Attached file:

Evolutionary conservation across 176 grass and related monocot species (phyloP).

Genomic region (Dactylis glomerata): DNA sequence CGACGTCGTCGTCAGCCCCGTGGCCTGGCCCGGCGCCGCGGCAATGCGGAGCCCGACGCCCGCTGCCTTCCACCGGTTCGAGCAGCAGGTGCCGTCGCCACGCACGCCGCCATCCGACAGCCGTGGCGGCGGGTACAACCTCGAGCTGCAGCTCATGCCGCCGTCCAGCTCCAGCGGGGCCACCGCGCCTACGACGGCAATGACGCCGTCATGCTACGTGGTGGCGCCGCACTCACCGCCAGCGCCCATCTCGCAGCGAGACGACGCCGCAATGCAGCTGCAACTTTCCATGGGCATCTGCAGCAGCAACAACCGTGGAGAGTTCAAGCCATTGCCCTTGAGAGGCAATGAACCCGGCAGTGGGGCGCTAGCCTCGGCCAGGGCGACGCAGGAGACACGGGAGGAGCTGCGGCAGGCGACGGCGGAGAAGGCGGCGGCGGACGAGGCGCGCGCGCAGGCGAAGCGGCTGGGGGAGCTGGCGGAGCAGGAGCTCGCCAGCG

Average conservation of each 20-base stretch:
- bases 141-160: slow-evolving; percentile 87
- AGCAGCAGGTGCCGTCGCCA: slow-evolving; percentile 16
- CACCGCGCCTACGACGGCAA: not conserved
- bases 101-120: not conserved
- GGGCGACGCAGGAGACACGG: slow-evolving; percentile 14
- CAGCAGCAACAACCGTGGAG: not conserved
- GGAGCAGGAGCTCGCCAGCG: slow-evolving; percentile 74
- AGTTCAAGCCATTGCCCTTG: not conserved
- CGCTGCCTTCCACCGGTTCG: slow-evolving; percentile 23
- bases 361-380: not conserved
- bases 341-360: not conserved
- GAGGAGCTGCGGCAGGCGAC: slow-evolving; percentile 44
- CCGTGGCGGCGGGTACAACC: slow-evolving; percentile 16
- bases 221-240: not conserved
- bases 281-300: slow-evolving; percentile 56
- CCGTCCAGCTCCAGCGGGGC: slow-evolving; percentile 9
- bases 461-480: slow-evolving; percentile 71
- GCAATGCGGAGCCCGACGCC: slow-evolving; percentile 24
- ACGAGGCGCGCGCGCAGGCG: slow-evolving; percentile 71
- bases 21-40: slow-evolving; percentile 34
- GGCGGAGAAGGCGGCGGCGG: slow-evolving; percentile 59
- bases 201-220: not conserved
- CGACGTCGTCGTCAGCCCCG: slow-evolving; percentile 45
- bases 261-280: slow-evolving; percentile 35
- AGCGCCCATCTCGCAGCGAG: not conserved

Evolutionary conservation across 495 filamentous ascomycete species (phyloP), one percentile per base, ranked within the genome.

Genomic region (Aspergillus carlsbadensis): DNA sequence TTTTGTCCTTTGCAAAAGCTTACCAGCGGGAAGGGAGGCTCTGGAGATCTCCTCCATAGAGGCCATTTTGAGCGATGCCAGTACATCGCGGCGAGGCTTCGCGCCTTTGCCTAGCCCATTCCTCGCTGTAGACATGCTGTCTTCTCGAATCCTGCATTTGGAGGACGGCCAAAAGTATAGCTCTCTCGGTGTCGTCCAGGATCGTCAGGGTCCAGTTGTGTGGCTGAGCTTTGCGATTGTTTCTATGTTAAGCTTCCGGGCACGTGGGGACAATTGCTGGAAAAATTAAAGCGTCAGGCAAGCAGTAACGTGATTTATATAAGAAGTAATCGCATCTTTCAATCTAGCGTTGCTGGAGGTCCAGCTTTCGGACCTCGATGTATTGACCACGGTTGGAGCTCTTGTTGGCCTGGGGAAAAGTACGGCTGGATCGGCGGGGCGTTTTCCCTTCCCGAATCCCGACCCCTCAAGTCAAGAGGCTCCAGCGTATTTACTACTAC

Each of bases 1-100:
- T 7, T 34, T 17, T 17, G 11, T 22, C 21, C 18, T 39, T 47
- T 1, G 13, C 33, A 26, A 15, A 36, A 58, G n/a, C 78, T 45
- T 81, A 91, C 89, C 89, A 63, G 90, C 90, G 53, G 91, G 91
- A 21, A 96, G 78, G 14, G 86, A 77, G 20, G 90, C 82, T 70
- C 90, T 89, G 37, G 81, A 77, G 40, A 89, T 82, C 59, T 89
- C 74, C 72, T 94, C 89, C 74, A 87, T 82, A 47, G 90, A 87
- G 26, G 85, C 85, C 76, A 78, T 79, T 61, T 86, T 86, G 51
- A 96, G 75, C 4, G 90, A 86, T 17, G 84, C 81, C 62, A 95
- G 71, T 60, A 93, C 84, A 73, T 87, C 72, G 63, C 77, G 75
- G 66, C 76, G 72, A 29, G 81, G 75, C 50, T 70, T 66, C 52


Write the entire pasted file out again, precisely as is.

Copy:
Evolutionary conservation across 176 grass and related monocot species (phyloP).

Genomic region (Dactylis glomerata): DNA sequence CGACGTCGTCGTCAGCCCCGTGGCCTGGCCCGGCGCCGCGGCAATGCGGAGCCCGACGCCCGCTGCCTTCCACCGGTTCGAGCAGCAGGTGCCGTCGCCACGCACGCCGCCATCCGACAGCCGTGGCGGCGGGTACAACCTCGAGCTGCAGCTCATGCCGCCGTCCAGCTCCAGCGGGGCCACCGCGCCTACGACGGCAATGACGCCGTCATGCTACGTGGTGGCGCCGCACTCACCGCCAGCGCCCATCTCGCAGCGAGACGACGCCGCAATGCAGCTGCAACTTTCCATGGGCATCTGCAGCAGCAACAACCGTGGAGAGTTCAAGCCATTGCCCTTGAGAGGCAATGAACCCGGCAGTGGGGCGCTAGCCTCGGCCAGGGCGACGCAGGAGACACGGGAGGAGCTGCGGCAGGCGACGGCGGAGAAGGCGGCGGCGGACGAGGCGCGCGCGCAGGCGAAGCGGCTGGGGGAGCTGGCGGAGCAGGAGCTCGCCAGCG

Average conservation of each 20-base stretch:
- bases 141-160: slow-evolving; percentile 87
- AGCAGCAGGTGCCGTCGCCA: slow-evolving; percentile 16
- CACCGCGCCTACGACGGCAA: not conserved
- bases 101-120: not conserved
- GGGCGACGCAGGAGACACGG: slow-evolving; percentile 14
- CAGCAGCAACAACCGTGGAG: not conserved
- GGAGCAGGAGCTCGCCAGCG: slow-evolving; percentile 74
- AGTTCAAGCCATTGCCCTTG: not conserved
- CGCTGCCTTCCACCGGTTCG: slow-evolving; percentile 23
- bases 361-380: not conserved
- bases 341-360: not conserved
- GAGGAGCTGCGGCAGGCGAC: slow-evolving; percentile 44
- CCGTGGCGGCGGGTACAACC: slow-evolving; percentile 16
- bases 221-240: not conserved
- bases 281-300: slow-evolving; percentile 56
- CCGTCCAGCTCCAGCGGGGC: slow-evolving; percentile 9
- bases 461-480: slow-evolving; percentile 71
- GCAATGCGGAGCCCGACGCC: slow-evolving; percentile 24
- ACGAGGCGCGCGCGCAGGCG: slow-evolving; percentile 71
- bases 21-40: slow-evolving; percentile 34
- GGCGGAGAAGGCGGCGGCGG: slow-evolving; percentile 59
- bases 201-220: not conserved
- CGACGTCGTCGTCAGCCCCG: slow-evolving; percentile 45
- bases 261-280: slow-evolving; percentile 35
- AGCGCCCATCTCGCAGCGAG: not conserved

Evolutionary conservation across 495 filamentous ascomycete species (phyloP), one percentile per base, ranked within the genome.

Genomic region (Aspergillus carlsbadensis): DNA sequence TTTTGTCCTTTGCAAAAGCTTACCAGCGGGAAGGGAGGCTCTGGAGATCTCCTCCATAGAGGCCATTTTGAGCGATGCCAGTACATCGCGGCGAGGCTTCGCGCCTTTGCCTAGCCCATTCCTCGCTGTAGACATGCTGTCTTCTCGAATCCTGCATTTGGAGGACGGCCAAAAGTATAGCTCTCTCGGTGTCGTCCAGGATCGTCAGGGTCCAGTTGTGTGGCTGAGCTTTGCGATTGTTTCTATGTTAAGCTTCCGGGCACGTGGGGACAATTGCTGGAAAAATTAAAGCGTCAGGCAAGCAGTAACGTGATTTATATAAGAAGTAATCGCATCTTTCAATCTAGCGTTGCTGGAGGTCCAGCTTTCGGACCTCGATGTATTGACCACGGTTGGAGCTCTTGTTGGCCTGGGGAAAAGTACGGCTGGATCGGCGGGGCGTTTTCCCTTCCCGAATCCCGACCCCTCAAGTCAAGAGGCTCCAGCGTATTTACTACTAC

Each of bases 1-100:
- T 7, T 34, T 17, T 17, G 11, T 22, C 21, C 18, T 39, T 47
- T 1, G 13, C 33, A 26, A 15, A 36, A 58, G n/a, C 78, T 45
- T 81, A 91, C 89, C 89, A 63, G 90, C 90, G 53, G 91, G 91
- A 21, A 96, G 78, G 14, G 86, A 77, G 20, G 90, C 82, T 70
- C 90, T 89, G 37, G 81, A 77, G 40, A 89, T 82, C 59, T 89
- C 74, C 72, T 94, C 89, C 74, A 87, T 82, A 47, G 90, A 87
- G 26, G 85, C 85, C 76, A 78, T 79, T 61, T 86, T 86, G 51
- A 96, G 75, C 4, G 90, A 86, T 17, G 84, C 81, C 62, A 95
- G 71, T 60, A 93, C 84, A 73, T 87, C 72, G 63, C 77, G 75
- G 66, C 76, G 72, A 29, G 81, G 75, C 50, T 70, T 66, C 52